Gaza aid arrives at border but no delivery plan yet
PHOTO CAPTION: A convoy of trucks carrying humanitarian aid from Egyptian NGOs for Palestinians start to move from Al-Arish to Rafah city as they wait for an agreement on the opening on the Rafah border crossing to enter Gaza, amid the ongoing conflict between Israel and Hamas, in the city of Al-Arish, Sinai peninsula, Egypt, October 17, 2023. REUTERS/Stringer
CAIRO (Reuters) -Egyptian aid trucks moved closer on Tuesday to the only crossing to Gaza not controlled by Israel, but with no agreement in place to deliver relief and the Palestinian side still closed due to strikes it was unclear when they might pass through.
At least 49 people were killed in overnight Israeli bombardment of Rafah, where the crossing is located, and the nearby town of Khan Younis, Gaza's interior ministry said.
Some people with dual citizenship who have gathered in recent days awaiting the opening of the Rafah crossing began approaching the border on Tuesday, but many said they were staying away due to the air strikes.
After nine hours of negotiations, U.S. Secretary of State Antony Blinken said early on Tuesday he had agreed with Israel "to develop a plan" to get aid into Gaza.
Egypt says the Rafah crossing, a vital artery before the fighting and now a key route for desperately needed supplies into the Israeli-besieged Palestinian enclave, has not been officially closed but has become inoperable due to the Israeli air strikes on the Gaza side.
Early on Tuesday some 160 trucks left al-Arish in Egypt's Sinai peninsula, where hundreds of tonnes of aid have been awaiting an agreement on aid delivery, an eyewitness told Reuters.
Ahmed Salem of the Sinai Foundation said that the trucks heading for the border contained Egyptian aid, and that the international aid remained in warehouses in al-Arish.
Salem and another security source said Egypt had repaired the roads within the crossing that had been damaged by Israeli strikes.
Israel began its intense bombardment and siege of Gaza following a devastating assault by Islamist Hamas militants on Oct. 7.
The territory's 2.3 million residents have been left without power, pushing health and water services to the brink of collapse, with fuel for hospital generators running low. Hundreds of thousands of people have been displaced.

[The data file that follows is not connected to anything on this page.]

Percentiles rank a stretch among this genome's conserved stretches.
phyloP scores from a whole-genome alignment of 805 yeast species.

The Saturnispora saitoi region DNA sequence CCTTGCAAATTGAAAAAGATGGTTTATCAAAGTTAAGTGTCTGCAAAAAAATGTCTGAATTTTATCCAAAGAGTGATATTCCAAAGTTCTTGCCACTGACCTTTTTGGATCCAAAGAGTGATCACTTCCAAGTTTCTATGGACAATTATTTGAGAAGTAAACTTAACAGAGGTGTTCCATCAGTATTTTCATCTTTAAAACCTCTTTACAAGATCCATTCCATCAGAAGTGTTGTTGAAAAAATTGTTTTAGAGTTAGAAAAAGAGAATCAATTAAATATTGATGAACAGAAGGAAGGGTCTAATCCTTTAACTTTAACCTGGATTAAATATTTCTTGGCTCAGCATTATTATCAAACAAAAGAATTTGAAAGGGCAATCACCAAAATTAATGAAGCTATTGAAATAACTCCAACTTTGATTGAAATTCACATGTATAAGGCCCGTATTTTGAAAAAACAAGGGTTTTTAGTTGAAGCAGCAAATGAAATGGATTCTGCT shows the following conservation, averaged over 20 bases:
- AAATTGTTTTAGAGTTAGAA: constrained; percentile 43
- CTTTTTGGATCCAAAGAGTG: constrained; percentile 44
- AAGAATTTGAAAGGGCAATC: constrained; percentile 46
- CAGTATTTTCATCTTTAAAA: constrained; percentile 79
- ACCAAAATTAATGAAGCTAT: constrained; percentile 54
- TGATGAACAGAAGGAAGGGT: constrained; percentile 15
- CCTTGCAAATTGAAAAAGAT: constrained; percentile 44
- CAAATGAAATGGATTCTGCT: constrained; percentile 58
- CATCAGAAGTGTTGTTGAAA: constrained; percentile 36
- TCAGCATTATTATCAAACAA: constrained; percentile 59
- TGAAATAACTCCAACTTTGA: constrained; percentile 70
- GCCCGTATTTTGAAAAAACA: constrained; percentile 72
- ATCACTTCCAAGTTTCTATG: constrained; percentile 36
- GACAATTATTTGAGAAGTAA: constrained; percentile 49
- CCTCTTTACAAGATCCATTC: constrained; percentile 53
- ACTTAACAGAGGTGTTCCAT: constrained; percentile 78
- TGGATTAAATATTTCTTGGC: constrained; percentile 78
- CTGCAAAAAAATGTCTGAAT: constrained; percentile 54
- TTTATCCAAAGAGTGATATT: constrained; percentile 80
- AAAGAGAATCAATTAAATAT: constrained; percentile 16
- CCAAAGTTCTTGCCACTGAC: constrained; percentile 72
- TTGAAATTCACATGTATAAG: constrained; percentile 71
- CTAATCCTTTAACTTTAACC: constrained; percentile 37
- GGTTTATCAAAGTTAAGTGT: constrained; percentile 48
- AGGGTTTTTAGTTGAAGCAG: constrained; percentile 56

The World Health Organization (WHO) said on Tuesday it needs urgent access to Gaza to deliver aid and medical supplies.
Blinken lobbied hard for a plan as leaders of the half dozen Arab states that the top US diplomat toured in recent days had all conveyed that getting aid into Gaza should be a top priority, a senior US official said.
Blinken said both the US and Israel were concerned that Hamas would seize or destroy the aid. This concern, along with fears that aid would be used as cover for weapons, had hindered a planned delivery on Monday, two Egyptian security sources said.
An understanding was reached that the aid would be delivered to specific secure locations in Gaza under monitoring, the security sources said, in exchange for limited evacuations of foreign passport holders, though there were Palestinian fears that that could result in de facto forced displacement.
A senior US official said such a plan had not yet been agreed.
The official said Biden's newly appointed envoy for humanitarian affairs in the Middle East, David Satterfield was going to meet with the Israelis on Tuesday and start hammering out the details of the plan.
(Reporting by Nidal al-Mughrabi and Arafat Barbakh in Gaza, Amr Abdallah Dalsh, Mohamed Hendawy, Ahmed Mohamed Hassan, and Mai Shams El-Din in Cairo, Yusri Mohamed in Ismailia, Humeyra Pamuk in Tel Aviv; Writing by Nafisa Eltahir; Editing by Gareth Jones, Alexandra Hudson)